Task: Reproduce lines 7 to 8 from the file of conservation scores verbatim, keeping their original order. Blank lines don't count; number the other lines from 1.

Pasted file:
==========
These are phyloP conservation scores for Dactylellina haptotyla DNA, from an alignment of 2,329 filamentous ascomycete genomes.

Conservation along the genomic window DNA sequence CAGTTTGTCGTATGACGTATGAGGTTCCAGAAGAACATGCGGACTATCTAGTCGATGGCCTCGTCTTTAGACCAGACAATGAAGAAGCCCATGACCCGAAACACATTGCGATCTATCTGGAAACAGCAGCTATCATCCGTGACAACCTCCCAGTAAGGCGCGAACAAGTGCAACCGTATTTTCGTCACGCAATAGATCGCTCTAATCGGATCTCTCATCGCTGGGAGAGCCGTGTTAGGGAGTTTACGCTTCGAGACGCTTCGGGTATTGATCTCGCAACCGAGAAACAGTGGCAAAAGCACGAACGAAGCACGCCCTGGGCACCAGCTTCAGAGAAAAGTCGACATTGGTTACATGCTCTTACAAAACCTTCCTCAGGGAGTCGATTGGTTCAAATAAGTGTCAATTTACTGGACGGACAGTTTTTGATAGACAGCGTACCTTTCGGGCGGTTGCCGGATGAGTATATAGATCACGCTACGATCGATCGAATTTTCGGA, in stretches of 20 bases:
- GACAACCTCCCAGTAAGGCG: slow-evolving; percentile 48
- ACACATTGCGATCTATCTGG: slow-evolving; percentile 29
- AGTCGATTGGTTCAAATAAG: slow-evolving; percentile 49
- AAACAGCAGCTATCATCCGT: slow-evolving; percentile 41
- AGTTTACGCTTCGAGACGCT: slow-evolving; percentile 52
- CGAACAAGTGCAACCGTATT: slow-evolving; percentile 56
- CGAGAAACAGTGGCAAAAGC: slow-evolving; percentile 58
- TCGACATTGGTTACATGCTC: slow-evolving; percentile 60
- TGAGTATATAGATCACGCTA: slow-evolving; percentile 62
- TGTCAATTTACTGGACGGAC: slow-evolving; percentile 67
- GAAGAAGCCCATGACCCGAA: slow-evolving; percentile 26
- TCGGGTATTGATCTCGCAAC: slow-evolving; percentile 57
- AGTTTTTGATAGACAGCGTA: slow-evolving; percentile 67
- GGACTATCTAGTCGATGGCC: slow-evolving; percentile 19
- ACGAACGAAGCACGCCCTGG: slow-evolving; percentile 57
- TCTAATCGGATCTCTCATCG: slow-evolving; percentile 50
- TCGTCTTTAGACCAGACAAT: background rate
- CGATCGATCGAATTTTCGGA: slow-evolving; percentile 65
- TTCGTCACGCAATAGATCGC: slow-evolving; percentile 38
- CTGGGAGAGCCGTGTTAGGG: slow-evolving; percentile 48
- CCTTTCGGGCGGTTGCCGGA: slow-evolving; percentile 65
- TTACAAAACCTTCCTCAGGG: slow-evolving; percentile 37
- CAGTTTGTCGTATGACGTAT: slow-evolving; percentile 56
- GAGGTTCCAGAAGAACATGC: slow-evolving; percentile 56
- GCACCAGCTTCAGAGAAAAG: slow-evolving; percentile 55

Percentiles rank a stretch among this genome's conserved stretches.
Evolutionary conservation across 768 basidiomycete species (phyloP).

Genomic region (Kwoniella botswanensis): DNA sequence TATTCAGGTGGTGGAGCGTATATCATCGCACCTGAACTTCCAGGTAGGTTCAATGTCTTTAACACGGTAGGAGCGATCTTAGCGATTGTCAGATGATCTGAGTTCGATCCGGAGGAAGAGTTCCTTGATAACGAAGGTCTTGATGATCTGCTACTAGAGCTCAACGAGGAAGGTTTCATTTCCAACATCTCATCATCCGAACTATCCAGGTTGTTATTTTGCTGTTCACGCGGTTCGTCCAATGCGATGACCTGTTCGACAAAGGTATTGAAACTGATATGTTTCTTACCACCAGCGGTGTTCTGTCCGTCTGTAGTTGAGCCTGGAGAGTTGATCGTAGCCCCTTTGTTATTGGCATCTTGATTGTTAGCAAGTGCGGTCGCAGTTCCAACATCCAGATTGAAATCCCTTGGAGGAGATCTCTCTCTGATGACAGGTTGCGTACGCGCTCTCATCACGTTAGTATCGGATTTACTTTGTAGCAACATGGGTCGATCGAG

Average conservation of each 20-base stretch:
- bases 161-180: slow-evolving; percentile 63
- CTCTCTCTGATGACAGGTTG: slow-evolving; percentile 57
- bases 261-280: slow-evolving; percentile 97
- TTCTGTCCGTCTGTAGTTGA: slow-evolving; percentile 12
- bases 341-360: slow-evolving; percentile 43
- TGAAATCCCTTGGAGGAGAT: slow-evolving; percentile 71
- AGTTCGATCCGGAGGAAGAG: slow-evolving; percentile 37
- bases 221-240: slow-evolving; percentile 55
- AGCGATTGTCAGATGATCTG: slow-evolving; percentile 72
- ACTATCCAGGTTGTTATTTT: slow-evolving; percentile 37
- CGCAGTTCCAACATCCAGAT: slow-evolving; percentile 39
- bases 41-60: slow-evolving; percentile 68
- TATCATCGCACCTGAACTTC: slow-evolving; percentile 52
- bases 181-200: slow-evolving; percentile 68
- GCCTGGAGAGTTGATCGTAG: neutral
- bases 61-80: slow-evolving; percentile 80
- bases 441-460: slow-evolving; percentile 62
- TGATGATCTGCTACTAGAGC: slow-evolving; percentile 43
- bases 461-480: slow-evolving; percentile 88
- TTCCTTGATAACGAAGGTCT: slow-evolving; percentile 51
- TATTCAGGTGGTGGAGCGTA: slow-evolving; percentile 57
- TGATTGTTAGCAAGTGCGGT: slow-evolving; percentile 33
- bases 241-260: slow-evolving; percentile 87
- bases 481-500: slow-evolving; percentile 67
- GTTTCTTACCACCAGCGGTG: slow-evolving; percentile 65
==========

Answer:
- AGTTTACGCTTCGAGACGCT: slow-evolving; percentile 52
- CGAACAAGTGCAACCGTATT: slow-evolving; percentile 56